Catecholamine Metabolism Induces Mitochondrial DNA Deletions and Leads to Severe Adrenal Degeneration during Aging

Neuhaus JF, Baris OR, Kittelmann A, Becker K, Rothschild MA, Wiesner RJ

Neuroendocrinology 2017;104(1):72-84

PMID: 26895241

Abstract

BACKGROUND: Aging is a multifactorial process characterized by organ loss of function and degeneration, but the mechanisms involved remain elusive. We have shown recently that catecholamine metabolism drives the accumulation of mitochondrial DNA (mtDNA) deletions in dopaminergic cells, which likely contribute to their degeneration during aging. Here we investigated whether the well-documented degeneration and altered function of adrenals during aging is linked to catecholamine production in the medulla followed by accumulation of mtDNA deletions.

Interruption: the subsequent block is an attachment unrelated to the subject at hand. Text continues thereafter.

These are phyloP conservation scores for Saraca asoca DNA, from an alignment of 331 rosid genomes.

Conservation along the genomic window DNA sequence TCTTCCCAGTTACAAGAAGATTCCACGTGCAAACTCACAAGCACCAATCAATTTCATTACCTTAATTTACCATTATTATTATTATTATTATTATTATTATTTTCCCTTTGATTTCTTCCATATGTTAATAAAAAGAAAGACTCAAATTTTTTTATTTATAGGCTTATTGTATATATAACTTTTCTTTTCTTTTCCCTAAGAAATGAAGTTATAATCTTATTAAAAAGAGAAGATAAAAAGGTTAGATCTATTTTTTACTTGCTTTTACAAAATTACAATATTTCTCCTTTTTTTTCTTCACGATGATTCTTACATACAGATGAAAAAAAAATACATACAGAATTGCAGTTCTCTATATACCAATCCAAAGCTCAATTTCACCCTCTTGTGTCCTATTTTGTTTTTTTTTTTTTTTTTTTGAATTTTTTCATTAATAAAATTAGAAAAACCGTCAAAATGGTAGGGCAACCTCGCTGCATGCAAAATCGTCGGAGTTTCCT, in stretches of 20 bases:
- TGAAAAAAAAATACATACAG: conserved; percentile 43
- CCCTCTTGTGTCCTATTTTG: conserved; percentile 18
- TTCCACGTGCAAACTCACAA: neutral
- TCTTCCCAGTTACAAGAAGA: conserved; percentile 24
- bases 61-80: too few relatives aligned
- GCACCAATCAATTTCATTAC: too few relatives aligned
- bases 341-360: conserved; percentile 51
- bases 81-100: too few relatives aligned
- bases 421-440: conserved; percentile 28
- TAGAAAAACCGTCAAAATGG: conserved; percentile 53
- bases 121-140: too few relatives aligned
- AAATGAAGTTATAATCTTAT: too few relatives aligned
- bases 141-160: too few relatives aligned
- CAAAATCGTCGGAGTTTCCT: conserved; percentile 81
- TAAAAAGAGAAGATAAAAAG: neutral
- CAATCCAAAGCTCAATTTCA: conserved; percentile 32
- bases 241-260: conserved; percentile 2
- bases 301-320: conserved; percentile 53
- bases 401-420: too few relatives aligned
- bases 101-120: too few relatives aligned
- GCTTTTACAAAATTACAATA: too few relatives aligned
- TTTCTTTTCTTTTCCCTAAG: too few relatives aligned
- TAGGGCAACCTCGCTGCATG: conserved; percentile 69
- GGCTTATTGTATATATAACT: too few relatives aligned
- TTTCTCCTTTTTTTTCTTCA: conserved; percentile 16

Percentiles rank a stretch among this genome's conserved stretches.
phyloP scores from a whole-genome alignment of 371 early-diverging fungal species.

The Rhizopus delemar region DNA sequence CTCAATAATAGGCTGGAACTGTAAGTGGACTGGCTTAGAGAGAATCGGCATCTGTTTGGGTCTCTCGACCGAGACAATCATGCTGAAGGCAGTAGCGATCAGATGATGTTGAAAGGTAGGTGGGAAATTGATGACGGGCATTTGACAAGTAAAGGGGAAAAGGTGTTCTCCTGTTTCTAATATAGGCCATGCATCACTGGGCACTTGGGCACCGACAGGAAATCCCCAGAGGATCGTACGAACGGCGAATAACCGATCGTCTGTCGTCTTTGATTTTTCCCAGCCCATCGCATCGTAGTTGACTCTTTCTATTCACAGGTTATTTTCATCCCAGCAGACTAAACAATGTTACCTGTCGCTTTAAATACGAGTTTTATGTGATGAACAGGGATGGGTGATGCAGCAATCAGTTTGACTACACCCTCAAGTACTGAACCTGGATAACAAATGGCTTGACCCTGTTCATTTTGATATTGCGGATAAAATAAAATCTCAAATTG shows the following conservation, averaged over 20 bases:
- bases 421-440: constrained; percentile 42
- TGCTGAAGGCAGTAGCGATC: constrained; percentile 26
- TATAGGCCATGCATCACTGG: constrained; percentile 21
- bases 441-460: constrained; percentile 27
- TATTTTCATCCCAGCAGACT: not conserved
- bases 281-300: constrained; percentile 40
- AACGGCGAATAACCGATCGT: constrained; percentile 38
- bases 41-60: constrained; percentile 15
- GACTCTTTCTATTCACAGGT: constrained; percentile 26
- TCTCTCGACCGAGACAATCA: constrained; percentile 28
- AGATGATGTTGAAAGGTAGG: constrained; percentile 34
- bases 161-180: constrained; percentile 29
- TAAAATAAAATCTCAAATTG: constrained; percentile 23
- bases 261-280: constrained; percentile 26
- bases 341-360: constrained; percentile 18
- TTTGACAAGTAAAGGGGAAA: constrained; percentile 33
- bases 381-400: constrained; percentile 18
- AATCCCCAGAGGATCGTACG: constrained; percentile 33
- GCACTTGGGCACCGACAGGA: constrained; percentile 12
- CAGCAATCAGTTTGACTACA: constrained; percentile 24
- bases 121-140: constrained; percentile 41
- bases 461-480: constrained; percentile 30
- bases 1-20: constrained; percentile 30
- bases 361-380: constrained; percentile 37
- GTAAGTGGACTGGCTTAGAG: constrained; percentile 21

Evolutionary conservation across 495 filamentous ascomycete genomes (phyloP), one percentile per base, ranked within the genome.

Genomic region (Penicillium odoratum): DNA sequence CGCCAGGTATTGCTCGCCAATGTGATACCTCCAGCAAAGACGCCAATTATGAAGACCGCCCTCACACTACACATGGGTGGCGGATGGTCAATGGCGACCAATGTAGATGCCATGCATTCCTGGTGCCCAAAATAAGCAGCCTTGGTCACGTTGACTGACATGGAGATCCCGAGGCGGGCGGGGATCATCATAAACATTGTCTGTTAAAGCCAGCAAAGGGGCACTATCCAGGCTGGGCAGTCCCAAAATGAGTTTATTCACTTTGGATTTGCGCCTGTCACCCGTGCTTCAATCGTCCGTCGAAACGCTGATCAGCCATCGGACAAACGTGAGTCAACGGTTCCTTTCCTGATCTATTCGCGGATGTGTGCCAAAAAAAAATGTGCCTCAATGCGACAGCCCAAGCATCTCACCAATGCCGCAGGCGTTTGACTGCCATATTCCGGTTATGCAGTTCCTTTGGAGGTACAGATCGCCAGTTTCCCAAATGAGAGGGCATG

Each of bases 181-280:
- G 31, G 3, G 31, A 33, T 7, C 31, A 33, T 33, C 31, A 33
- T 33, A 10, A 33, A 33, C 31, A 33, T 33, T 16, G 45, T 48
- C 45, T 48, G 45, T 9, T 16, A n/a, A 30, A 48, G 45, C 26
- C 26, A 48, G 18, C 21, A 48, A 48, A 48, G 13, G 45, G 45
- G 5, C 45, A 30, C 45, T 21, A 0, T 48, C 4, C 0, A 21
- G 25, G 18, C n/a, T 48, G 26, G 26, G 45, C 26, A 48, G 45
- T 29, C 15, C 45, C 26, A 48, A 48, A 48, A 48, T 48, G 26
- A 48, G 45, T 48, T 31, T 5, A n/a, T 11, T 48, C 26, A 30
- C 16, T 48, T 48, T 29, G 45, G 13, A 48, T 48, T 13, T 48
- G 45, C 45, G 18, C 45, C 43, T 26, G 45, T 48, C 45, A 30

MATERIAL AND METHODS: We analyzed adrenal medullary and cortical samples of both murine and human origin covering a wide range of ages for mtDNA deletion content, mtDNA copy number, mitochondrial and cellular integrity as well as aging-related tissue changes such as fibrosis.

RESULTS: Indeed, we demonstrate in mice and humans that the adrenal medulla accumulates a strikingly high amount of mtDNA deletions with age, causing mitochondrial dysfunction in the adrenal medulla, but also in the cortex, accompanied by apoptosis and, more importantly, by severe inflammation and remarkable fibrosis. Additionally, a concomitant and dramatic loss of medullary and cortical cells is observed in old animals.

CONCLUSION: Our results show that accumulation of mtDNA deletions, and the ensuing mitochondrial dysfunction, is a hallmark of adrenal aging, further strengthening the hypothesis that catecholamine metabolism is detrimental to mtDNA integrity, mitochondrial function and cell survival. Moreover, the cell loss potentially induced by mitochondrial dysfunction could explain the decline in adrenal hormonal and steroidal secretion during aging.

  • Upcoming Events

    Es gibt derzeit keine bevorstehenden Veranstaltungen.

  • News

© 2017 SFB 829